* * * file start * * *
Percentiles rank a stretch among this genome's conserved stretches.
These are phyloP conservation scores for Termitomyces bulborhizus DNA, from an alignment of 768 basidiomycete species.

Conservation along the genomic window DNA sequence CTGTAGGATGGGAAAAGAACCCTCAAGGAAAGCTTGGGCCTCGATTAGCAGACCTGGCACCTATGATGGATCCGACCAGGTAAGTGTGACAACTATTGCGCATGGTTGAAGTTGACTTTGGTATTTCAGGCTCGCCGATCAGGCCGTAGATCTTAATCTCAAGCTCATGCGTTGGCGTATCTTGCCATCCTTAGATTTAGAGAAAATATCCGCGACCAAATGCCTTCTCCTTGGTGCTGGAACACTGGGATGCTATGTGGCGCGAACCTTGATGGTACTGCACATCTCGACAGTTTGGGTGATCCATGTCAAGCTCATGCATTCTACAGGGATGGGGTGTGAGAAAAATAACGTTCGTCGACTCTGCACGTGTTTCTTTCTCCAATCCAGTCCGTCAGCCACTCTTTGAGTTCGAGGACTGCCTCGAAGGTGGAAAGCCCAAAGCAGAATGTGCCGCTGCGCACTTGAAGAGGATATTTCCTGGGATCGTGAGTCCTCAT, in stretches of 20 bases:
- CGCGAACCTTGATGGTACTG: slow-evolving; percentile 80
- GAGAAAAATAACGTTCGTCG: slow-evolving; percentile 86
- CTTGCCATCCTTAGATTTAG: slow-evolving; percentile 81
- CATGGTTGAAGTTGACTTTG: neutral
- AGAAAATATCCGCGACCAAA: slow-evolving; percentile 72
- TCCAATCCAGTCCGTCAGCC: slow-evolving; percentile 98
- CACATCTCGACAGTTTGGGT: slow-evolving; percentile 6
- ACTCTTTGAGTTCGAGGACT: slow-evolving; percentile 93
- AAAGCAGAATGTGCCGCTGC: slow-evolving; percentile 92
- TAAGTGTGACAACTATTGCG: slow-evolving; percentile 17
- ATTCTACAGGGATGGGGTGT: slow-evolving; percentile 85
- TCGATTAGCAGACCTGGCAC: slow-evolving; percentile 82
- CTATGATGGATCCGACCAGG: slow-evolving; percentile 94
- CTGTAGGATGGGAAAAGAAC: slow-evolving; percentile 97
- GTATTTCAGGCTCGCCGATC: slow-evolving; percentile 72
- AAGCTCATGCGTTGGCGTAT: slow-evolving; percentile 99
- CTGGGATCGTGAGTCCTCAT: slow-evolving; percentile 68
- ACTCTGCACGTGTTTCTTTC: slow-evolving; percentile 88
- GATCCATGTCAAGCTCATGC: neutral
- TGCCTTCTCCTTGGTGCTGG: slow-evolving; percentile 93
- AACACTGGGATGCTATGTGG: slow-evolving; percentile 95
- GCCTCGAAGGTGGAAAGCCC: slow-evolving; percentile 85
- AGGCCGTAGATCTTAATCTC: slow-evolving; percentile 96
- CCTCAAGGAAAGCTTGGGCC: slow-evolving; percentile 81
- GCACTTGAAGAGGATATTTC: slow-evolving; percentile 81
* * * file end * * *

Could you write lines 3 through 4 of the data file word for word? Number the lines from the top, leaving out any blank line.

Conservation along the genomic window DNA sequence CTGTAGGATGGGAAAAGAACCCTCAAGGAAAGCTTGGGCCTCGATTAGCAGACCTGGCACCTATGATGGATCCGACCAGGTAAGTGTGACAACTATTGCGCATGGTTGAAGTTGACTTTGGTATTTCAGGCTCGCCGATCAGGCCGTAGATCTTAATCTCAAGCTCATGCGTTGGCGTATCTTGCCATCCTTAGATTTAGAGAAAATATCCGCGACCAAATGCCTTCTCCTTGGTGCTGGAACACTGGGATGCTATGTGGCGCGAACCTTGATGGTACTGCACATCTCGACAGTTTGGGTGATCCATGTCAAGCTCATGCATTCTACAGGGATGGGGTGTGAGAAAAATAACGTTCGTCGACTCTGCACGTGTTTCTTTCTCCAATCCAGTCCGTCAGCCACTCTTTGAGTTCGAGGACTGCCTCGAAGGTGGAAAGCCCAAAGCAGAATGTGCCGCTGCGCACTTGAAGAGGATATTTCCTGGGATCGTGAGTCCTCAT, in stretches of 20 bases:
- CGCGAACCTTGATGGTACTG: slow-evolving; percentile 80